A movement for combatting staggering suicide rates among veterans and providing psychological and other help to service people has been founded in Riverdale, organized by two local veterans, different in many aspects but united by their military past and a shared goal.
One of the co-founders is Melanie Scott, an African-American woman, a veteran of the U.S. military and a member of Christ Church of Riverdale. The other is Steven Rosenfeld, a Jewish man, a veteran of the Israeli army and of the 1982 Lebanon war, and a member of the Hebrew Institute of Riverdale, an Open Orthodox synagogue.
They met shortly before Thanksgiving last year, when religious leaders and local activists held a donation drive to collect turkeys, canned foods, toiletries and other supplies for the homeless families who were staying at the Van Cortlandt Motel. Activists of various faiths gathered at Christ Church to pack donated items and bring them to the motel. Scott and Rosenfeld were among the group, and they chatted as they worked.
“We were breaking down the boxes, and something he said—I don’t even remember what—but something he said made me think he was a vet,” Scott recalled during a conversation with The Press last week. “And I said, ‘Are you a veteran?’ And we sort of dovetailed from there.”
“I think it was fate, that we worked together that day,” she added.
It seems so, judging by the duo’s accounts. “One day, I walked into this church, and I met Melanie,” Rosenfeld said. “And I was in the army, and she was in the army, and we immediately connected.”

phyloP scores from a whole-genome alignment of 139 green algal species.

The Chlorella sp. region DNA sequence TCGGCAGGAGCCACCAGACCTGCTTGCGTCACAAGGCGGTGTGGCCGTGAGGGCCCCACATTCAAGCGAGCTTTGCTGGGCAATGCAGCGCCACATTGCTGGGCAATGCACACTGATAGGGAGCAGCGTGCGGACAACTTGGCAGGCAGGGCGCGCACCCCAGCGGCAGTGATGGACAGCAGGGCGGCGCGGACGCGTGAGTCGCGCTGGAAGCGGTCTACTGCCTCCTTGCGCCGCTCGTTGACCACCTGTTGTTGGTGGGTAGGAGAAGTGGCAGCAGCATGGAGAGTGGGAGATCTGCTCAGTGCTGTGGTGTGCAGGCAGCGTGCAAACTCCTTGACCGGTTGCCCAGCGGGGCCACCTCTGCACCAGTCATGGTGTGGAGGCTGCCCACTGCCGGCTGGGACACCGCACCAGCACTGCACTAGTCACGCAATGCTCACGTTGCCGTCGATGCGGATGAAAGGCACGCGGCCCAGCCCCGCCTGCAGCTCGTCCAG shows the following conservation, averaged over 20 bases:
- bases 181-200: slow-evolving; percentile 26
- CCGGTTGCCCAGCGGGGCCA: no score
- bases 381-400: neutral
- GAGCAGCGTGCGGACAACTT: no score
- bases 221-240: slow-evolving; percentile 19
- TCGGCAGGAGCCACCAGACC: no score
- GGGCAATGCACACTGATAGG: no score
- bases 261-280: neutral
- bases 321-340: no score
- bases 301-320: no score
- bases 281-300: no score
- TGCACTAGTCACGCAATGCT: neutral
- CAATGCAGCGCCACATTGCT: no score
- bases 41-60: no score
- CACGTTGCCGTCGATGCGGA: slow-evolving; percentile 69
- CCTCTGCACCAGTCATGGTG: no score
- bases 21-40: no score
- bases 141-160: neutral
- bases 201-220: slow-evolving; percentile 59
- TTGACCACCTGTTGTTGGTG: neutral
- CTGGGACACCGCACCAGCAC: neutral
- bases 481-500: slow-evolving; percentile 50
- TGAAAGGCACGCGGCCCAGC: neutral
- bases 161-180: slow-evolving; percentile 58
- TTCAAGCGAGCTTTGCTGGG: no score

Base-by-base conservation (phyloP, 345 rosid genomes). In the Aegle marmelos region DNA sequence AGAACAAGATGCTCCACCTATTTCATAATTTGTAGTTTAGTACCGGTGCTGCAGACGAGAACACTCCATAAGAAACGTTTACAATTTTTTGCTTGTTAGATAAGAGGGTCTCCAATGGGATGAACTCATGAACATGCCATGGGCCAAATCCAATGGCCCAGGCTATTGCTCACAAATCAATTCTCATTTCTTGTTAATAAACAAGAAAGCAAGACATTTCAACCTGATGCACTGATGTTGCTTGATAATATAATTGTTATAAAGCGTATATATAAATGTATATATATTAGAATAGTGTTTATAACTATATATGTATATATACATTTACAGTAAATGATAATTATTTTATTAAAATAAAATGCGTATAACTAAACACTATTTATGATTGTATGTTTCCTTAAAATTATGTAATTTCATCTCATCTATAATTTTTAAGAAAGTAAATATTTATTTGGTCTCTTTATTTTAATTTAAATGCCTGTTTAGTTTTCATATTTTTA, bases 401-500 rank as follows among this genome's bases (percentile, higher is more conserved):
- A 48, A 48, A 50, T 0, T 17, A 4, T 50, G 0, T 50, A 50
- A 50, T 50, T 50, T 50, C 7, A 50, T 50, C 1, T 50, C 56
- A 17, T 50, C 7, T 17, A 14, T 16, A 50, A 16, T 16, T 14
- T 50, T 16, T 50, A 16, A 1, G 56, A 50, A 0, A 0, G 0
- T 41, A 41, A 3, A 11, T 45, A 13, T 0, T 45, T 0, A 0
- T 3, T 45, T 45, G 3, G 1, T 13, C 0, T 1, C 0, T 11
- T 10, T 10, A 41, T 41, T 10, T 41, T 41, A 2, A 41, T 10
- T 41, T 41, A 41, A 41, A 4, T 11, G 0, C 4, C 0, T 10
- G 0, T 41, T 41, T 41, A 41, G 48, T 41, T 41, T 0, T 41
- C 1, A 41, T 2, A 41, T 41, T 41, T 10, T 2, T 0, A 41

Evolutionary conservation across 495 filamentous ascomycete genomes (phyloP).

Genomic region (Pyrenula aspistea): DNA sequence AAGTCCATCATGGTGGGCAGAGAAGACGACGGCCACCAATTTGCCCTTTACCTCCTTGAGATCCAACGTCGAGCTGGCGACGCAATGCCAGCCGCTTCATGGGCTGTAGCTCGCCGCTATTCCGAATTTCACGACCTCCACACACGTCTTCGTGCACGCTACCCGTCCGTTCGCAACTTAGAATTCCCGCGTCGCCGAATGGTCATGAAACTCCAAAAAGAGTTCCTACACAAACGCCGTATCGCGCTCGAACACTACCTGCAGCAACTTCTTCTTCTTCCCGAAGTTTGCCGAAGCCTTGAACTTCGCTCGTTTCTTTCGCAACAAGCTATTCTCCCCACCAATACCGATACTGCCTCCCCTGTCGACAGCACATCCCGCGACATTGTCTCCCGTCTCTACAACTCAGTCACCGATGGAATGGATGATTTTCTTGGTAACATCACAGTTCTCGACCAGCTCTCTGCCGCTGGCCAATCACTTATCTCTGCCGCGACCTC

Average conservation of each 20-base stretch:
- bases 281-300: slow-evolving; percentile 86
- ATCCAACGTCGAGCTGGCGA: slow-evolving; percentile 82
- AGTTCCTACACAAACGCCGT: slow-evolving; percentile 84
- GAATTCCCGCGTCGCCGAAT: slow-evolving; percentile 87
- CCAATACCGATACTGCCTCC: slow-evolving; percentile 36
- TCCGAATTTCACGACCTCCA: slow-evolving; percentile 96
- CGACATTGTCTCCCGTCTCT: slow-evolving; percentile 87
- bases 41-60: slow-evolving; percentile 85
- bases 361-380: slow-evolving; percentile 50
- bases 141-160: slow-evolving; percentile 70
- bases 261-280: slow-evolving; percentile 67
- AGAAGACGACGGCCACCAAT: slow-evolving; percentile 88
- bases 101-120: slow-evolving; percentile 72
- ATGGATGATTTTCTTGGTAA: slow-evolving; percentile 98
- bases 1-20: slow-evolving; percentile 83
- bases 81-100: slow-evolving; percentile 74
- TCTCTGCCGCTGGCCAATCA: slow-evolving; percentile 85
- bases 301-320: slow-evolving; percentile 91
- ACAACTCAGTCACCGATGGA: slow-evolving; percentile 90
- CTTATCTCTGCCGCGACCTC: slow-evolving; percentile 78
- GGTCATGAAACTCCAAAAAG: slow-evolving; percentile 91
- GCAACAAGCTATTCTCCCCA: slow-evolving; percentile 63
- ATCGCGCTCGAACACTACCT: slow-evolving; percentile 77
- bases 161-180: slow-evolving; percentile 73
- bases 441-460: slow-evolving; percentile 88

“We just started talking, and within five minutes we said, we gotta help veterans,” Rosenfeld said. “We gotta take all these faith-based institutions and get them involved because they have all these resources. And they’re always talking about how much we love veterans, and in the synagogues they pray for veterans every Sabbath—but what else are we doing? What are we doing on the day to day basis?”
Fast-forward a few months, and the new group held its first meeting at Christ Church in the evening of March 9. Beside Rosenfeld and Scott, the gathering included veterans, experts from the Department of Veteran Affairs and James J. Peters VA Medical Center, the Rev. Andrew Butler of Christ Church and Rabbi Ari Hart of the Hebrew Institute of Riverdale.
The topic that evening was suicide among veterans.
“We chose suicide because that’s a hot topic and it’s an important topic,” and also because suicide is “the end of the road,” Rosenfeld said. “Let’s start over there and then we’ll move back. If we can stop them from killing themselves, maybe we can then help them get jobs and get them into therapy and work on all the other problems.”
Fewer than 9 percent of adults in the United States are veterans, but veterans account for 18 percent of deaths by suicide among American adults, according to data from the Veteran Affairs Department. The department examined more than 55 million of veteran records from 1979 to 2014 from every state in the nation and published the results last summer. In the final year covered by the study, 2014, about 20 veterans died each day from suicide. Between 2001 and 2014, U.S. adult civilian suicides increased 23 percent, while veteran suicides increased 32 percent during the same time period, according to Veteran Affairs Department.